The original instructione suggested that the radio should be sited as far back as possible. My model required 4 gram of nose weight so I would suggest as far forward as possible. I ran into an unexpected problem here, because the reccommended radio was too wide to fit in the fuselage. There are narrower radios available, but my cure was to fit the radio at an angle. This leaves the receiver too high, so I cut away one side of the tray (D4) so that it would fit lower. I also must admit that I didn't like the thin wire pushrods to the tail surfaces. I would have preferred carbon. I did try this but the formers got in the way, so I decided that I had to try things as intended, otherwise my feedback wouldn't be much use. See later.

The motor/gearbox is fitted to a ply plate, which is the glued in the nose. The gearbox is actually fitted inverted with the propeller shaft at the bottom. I was unsure whether the mounting lugs should go above or below the plate. The videos of the prototypes flying showed a tendency to porpoise, which indicated to me that some downthrust was required. In my case this meant that the lugs must go above the plate, otherwise the propshaft would be too low. The battery is mounted above the motor and a mounting plate is supplied for use with the usual velcro attachment. Velcro simply doesn't work for me and I made up a new tray from plastikard and depron with my usual rubber band retainer.

The upper nose forms a cover for the gearbox and battery. Here again, you have to form 1 mm depron into a curve. I started by actually folding the material along the top of the sides and then scoring between those points. The polypropylene liner merely requires folding as above and will curve quite well without scoring. This assembly is held in place by magnets and this works well.

I ran into all sorts of problems with the top wing, largely of my own making. I started by attaching the interplane struts to the bottom wing. Next I attached the cabane struts to the top wing. I then attached the cabane struts to the fuselage. This was quite difficult, because the wing got in the way. The way the model is designed, all of these fittings fit in place using tabs in slots. Despite this there is some variation possible because of the material used. In my case, the shorter of the cabane struts appeared to be about 1 mm too short and I had to stretch things a little to make it fit (Moral: never MAKE things fit). Finally I glued the interplane struts to the upper wing.

All my initial flying attempts were made at a local indoor meeting (not at all ideal), with an audience. There was ageneral consensus that the model needed dihedral. They weren't flying it - that was the least of my problems. Flying did not go at all well. The postmortem revealed that while the right wings were nice and straight, the left wings both had pronounced washout. I cut away the interplane struts on the left wing and tried to remedy things. I really thought I had fixed it, but it didn't fly any better. Investigation revealed that the warp was back. I tried offsetting the ailerons, but that didn't really work. I tried jigging the model up on a worksurface so I could make some real measurements.

At last, it became clear. The top and bottom wings were not parallel (so much for my making things fit) which was producing the warp. I cut all the cabane struts away from the fuselage (and the left interplane strut from the top wing) and, after fixing the wings parallel to each other, glued the struts back to the fuselage one by one, checking after each. Finally I glued the left interplane strut back to the upper wing. At last, I had a straight aeroplane!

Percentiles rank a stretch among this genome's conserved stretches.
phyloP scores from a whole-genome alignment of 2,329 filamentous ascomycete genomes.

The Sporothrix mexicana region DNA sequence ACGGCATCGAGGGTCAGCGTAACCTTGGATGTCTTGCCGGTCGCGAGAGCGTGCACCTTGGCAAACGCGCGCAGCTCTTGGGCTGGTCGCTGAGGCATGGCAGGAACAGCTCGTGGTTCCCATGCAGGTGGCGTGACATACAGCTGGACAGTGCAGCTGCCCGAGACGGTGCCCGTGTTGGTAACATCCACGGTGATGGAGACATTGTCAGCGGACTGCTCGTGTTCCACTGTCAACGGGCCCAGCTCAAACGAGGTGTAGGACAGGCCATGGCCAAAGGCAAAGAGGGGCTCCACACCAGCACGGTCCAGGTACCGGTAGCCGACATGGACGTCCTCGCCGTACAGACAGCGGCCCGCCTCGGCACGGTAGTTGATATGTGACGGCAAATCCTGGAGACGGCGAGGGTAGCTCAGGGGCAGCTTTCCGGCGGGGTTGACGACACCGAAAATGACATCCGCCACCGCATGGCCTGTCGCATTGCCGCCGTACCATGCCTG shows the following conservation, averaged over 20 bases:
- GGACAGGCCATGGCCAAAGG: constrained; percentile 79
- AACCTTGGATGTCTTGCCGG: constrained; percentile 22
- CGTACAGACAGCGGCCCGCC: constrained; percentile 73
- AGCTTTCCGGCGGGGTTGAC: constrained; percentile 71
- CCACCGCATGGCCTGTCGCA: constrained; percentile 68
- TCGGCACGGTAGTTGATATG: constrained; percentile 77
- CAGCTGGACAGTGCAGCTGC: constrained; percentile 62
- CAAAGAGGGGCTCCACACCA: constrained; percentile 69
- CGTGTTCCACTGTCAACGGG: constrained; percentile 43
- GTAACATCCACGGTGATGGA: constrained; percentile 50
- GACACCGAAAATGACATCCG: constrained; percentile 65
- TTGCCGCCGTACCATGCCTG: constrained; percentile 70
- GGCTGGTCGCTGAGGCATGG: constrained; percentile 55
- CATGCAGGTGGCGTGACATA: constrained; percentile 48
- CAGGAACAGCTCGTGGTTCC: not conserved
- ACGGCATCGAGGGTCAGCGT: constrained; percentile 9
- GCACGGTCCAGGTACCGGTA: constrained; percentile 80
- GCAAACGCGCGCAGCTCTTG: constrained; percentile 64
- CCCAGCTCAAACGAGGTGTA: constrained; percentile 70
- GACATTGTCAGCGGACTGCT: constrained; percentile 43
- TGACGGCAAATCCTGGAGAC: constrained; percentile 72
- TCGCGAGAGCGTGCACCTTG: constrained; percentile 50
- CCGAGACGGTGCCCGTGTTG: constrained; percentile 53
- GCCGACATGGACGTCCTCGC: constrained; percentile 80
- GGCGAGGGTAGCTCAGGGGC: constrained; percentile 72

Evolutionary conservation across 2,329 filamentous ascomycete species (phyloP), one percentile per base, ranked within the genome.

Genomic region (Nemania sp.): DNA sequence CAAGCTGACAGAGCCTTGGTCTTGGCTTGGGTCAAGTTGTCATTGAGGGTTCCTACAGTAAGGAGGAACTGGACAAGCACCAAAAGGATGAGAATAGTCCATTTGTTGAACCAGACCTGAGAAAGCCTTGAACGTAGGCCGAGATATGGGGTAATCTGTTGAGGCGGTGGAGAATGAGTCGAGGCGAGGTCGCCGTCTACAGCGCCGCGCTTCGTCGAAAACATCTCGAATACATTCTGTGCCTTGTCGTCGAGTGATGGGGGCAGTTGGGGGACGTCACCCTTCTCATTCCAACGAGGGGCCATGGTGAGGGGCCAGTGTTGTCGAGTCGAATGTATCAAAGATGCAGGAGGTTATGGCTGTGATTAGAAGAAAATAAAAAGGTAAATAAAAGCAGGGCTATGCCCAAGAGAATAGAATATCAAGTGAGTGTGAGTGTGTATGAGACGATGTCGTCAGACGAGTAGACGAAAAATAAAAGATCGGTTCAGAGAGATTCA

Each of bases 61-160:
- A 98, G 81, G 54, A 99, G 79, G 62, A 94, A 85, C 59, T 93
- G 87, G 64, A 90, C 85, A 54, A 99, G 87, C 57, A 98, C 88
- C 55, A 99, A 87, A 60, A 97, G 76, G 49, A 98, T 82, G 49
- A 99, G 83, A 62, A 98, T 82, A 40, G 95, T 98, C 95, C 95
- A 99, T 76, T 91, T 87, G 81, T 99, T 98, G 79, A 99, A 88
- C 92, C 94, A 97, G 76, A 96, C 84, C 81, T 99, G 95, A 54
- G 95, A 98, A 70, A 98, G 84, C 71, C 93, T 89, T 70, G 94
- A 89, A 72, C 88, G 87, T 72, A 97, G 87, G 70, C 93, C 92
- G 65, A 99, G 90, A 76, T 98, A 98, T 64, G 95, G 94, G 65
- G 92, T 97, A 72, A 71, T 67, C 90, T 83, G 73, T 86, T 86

That should have fixed it but it was still difficult to fly. I was getting paranoid by this time until I found that there was a lot of lost movement in the elevator, I cut the bottom the fuselage open (needs must) and found that the flexible wire pushrod, which had to bend around the formers, was changing its shape when pushed and pulled and never returned to straight. I cut away as much of the formers as I could reach and reduced (but not eliminated) the effect. A cure will mean almost total reconstruction of the fuselage. Interestingly, previous Microaces kits have used this flexible wire pushrod, but run in a tube.

At last a calm morning appeared (5am and cold). I was able to make two long flights on the local recreation ground (3:39 and 5:09) which revealed that all was now fine apart from that lost movement in the elevator. I managed to trim the model so that application of 'down' would give the correct trim. Any application of 'up' had to be followed by 'down', but it worked!

Maybe the model is doomed anyway. Early on in the flying stage, the gearbox seized. I had to cut apart the nose of the long suffering model to fix it. The cause was that the propshaft had seized in its bearings. There was some kind of coating on the shaft which I had to scrape off. I've never seen this before. I normally take a new gearbox apart and grease the shaft with silicon grease. I didn't do that in this case (the gearbox came out of another model which had been well flown).

One thing that is really impressive about the finished model is the amount of punishment that it will take. I had my doubts about the polypropylene undercarriage, but it works beautifully. The model has been crashed umpteen times and has now been cut apart four times, but you would never know. It is advisable after every 'arrival' to check that all the cabane struts are still attached to the fuselage. Do the same if you experience any unusual flight characteristics.

The purpose of the beta kit appears to have been acheived, because the final kit has many modifications aimed at addressing the various issues raised by beta kit builders and subsequent kit introductions are going through the same process. The instructions have been rewritten to incorporate all the changes.

Thank you Microaces,

The touching up of various bits of paintwork was done with Humbrol Acrylic paint #60 (Matt Scarlet) with a touch of #33 (Matt Black) added.

Other details:
Rudder throw: 90%
Elevator throw: 60%
Flying weight: 40.6 gm


What was I thinking of? You can see here that the wings weren't parallel.